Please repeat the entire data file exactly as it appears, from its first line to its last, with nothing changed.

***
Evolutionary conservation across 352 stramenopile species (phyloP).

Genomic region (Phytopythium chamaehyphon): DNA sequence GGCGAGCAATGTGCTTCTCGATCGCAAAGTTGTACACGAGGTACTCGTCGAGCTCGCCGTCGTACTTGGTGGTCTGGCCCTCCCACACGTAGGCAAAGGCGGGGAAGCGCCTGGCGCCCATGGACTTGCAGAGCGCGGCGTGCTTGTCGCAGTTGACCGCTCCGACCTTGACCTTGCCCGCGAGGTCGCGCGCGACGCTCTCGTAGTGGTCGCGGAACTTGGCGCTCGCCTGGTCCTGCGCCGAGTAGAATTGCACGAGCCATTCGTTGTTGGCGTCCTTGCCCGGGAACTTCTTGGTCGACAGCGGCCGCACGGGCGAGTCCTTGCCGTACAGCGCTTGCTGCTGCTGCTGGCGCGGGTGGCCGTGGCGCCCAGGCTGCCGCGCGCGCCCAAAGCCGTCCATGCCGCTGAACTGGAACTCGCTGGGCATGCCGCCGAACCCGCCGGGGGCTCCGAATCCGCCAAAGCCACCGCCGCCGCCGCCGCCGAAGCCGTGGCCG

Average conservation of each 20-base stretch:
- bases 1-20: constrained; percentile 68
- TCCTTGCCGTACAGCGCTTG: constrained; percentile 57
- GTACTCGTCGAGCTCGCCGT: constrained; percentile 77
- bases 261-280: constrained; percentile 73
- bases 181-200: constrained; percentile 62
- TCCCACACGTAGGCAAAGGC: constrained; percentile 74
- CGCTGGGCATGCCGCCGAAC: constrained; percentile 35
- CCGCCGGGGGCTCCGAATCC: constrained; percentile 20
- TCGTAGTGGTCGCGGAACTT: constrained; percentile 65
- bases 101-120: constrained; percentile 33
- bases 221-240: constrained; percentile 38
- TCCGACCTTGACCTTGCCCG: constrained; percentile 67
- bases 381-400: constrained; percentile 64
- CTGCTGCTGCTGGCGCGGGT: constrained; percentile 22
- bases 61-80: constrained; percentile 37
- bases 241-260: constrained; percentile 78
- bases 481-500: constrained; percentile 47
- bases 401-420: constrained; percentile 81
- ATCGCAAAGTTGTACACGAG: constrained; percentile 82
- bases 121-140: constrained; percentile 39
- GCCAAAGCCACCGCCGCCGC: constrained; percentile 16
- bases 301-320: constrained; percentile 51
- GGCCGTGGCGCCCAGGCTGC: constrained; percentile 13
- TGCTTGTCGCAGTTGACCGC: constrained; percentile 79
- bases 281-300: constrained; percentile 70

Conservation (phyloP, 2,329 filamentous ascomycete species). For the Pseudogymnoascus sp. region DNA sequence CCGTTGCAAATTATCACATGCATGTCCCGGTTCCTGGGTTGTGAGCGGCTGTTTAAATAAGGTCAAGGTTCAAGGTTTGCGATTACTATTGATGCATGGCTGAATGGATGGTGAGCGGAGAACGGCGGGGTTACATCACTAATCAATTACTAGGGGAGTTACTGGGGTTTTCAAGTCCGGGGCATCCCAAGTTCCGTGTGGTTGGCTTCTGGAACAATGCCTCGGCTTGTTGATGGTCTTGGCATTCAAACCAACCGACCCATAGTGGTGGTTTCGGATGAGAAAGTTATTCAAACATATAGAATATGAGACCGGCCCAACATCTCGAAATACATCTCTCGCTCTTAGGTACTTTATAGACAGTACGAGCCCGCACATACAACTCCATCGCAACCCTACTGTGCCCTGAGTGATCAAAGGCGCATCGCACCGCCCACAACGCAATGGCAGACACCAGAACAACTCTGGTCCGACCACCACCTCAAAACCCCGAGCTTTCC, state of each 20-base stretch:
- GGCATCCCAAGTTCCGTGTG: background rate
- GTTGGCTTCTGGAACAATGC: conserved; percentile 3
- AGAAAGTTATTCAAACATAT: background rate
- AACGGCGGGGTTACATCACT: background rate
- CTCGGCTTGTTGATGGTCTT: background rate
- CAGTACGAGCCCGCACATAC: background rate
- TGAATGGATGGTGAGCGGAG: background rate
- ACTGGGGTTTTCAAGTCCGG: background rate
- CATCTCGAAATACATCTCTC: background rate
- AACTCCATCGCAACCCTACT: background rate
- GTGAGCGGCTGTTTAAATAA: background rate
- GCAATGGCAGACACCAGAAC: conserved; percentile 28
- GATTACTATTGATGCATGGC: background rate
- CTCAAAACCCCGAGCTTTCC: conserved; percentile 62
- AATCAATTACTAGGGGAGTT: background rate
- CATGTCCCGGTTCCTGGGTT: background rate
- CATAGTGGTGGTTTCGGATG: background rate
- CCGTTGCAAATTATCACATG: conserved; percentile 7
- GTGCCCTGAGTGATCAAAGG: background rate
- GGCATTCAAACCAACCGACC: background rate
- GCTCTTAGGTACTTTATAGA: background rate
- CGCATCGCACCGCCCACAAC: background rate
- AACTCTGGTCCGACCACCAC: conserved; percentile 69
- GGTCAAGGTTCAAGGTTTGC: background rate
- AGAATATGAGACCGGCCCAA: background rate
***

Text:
Evolutionary conservation across 352 stramenopile species (phyloP).

Genomic region (Phytopythium chamaehyphon): DNA sequence GGCGAGCAATGTGCTTCTCGATCGCAAAGTTGTACACGAGGTACTCGTCGAGCTCGCCGTCGTACTTGGTGGTCTGGCCCTCCCACACGTAGGCAAAGGCGGGGAAGCGCCTGGCGCCCATGGACTTGCAGAGCGCGGCGTGCTTGTCGCAGTTGACCGCTCCGACCTTGACCTTGCCCGCGAGGTCGCGCGCGACGCTCTCGTAGTGGTCGCGGAACTTGGCGCTCGCCTGGTCCTGCGCCGAGTAGAATTGCACGAGCCATTCGTTGTTGGCGTCCTTGCCCGGGAACTTCTTGGTCGACAGCGGCCGCACGGGCGAGTCCTTGCCGTACAGCGCTTGCTGCTGCTGCTGGCGCGGGTGGCCGTGGCGCCCAGGCTGCCGCGCGCGCCCAAAGCCGTCCATGCCGCTGAACTGGAACTCGCTGGGCATGCCGCCGAACCCGCCGGGGGCTCCGAATCCGCCAAAGCCACCGCCGCCGCCGCCGCCGAAGCCGTGGCCG

Average conservation of each 20-base stretch:
- bases 1-20: constrained; percentile 68
- TCCTTGCCGTACAGCGCTTG: constrained; percentile 57
- GTACTCGTCGAGCTCGCCGT: constrained; percentile 77
- bases 261-280: constrained; percentile 73
- bases 181-200: constrained; percentile 62
- TCCCACACGTAGGCAAAGGC: constrained; percentile 74
- CGCTGGGCATGCCGCCGAAC: constrained; percentile 35
- CCGCCGGGGGCTCCGAATCC: constrained; percentile 20
- TCGTAGTGGTCGCGGAACTT: constrained; percentile 65
- bases 101-120: constrained; percentile 33
- bases 221-240: constrained; percentile 38
- TCCGACCTTGACCTTGCCCG: constrained; percentile 67
- bases 381-400: constrained; percentile 64
- CTGCTGCTGCTGGCGCGGGT: constrained; percentile 22
- bases 61-80: constrained; percentile 37
- bases 241-260: constrained; percentile 78
- bases 481-500: constrained; percentile 47
- bases 401-420: constrained; percentile 81
- ATCGCAAAGTTGTACACGAG: constrained; percentile 82
- bases 121-140: constrained; percentile 39
- GCCAAAGCCACCGCCGCCGC: constrained; percentile 16
- bases 301-320: constrained; percentile 51
- GGCCGTGGCGCCCAGGCTGC: constrained; percentile 13
- TGCTTGTCGCAGTTGACCGC: constrained; percentile 79
- bases 281-300: constrained; percentile 70

Conservation (phyloP, 2,329 filamentous ascomycete species). For the Pseudogymnoascus sp. region DNA sequence CCGTTGCAAATTATCACATGCATGTCCCGGTTCCTGGGTTGTGAGCGGCTGTTTAAATAAGGTCAAGGTTCAAGGTTTGCGATTACTATTGATGCATGGCTGAATGGATGGTGAGCGGAGAACGGCGGGGTTACATCACTAATCAATTACTAGGGGAGTTACTGGGGTTTTCAAGTCCGGGGCATCCCAAGTTCCGTGTGGTTGGCTTCTGGAACAATGCCTCGGCTTGTTGATGGTCTTGGCATTCAAACCAACCGACCCATAGTGGTGGTTTCGGATGAGAAAGTTATTCAAACATATAGAATATGAGACCGGCCCAACATCTCGAAATACATCTCTCGCTCTTAGGTACTTTATAGACAGTACGAGCCCGCACATACAACTCCATCGCAACCCTACTGTGCCCTGAGTGATCAAAGGCGCATCGCACCGCCCACAACGCAATGGCAGACACCAGAACAACTCTGGTCCGACCACCACCTCAAAACCCCGAGCTTTCC, state of each 20-base stretch:
- GGCATCCCAAGTTCCGTGTG: background rate
- GTTGGCTTCTGGAACAATGC: conserved; percentile 3
- AGAAAGTTATTCAAACATAT: background rate
- AACGGCGGGGTTACATCACT: background rate
- CTCGGCTTGTTGATGGTCTT: background rate
- CAGTACGAGCCCGCACATAC: background rate
- TGAATGGATGGTGAGCGGAG: background rate
- ACTGGGGTTTTCAAGTCCGG: background rate
- CATCTCGAAATACATCTCTC: background rate
- AACTCCATCGCAACCCTACT: background rate
- GTGAGCGGCTGTTTAAATAA: background rate
- GCAATGGCAGACACCAGAAC: conserved; percentile 28
- GATTACTATTGATGCATGGC: background rate
- CTCAAAACCCCGAGCTTTCC: conserved; percentile 62
- AATCAATTACTAGGGGAGTT: background rate
- CATGTCCCGGTTCCTGGGTT: background rate
- CATAGTGGTGGTTTCGGATG: background rate
- CCGTTGCAAATTATCACATG: conserved; percentile 7
- GTGCCCTGAGTGATCAAAGG: background rate
- GGCATTCAAACCAACCGACC: background rate
- GCTCTTAGGTACTTTATAGA: background rate
- CGCATCGCACCGCCCACAAC: background rate
- AACTCTGGTCCGACCACCAC: conserved; percentile 69
- GGTCAAGGTTCAAGGTTTGC: background rate
- AGAATATGAGACCGGCCCAA: background rate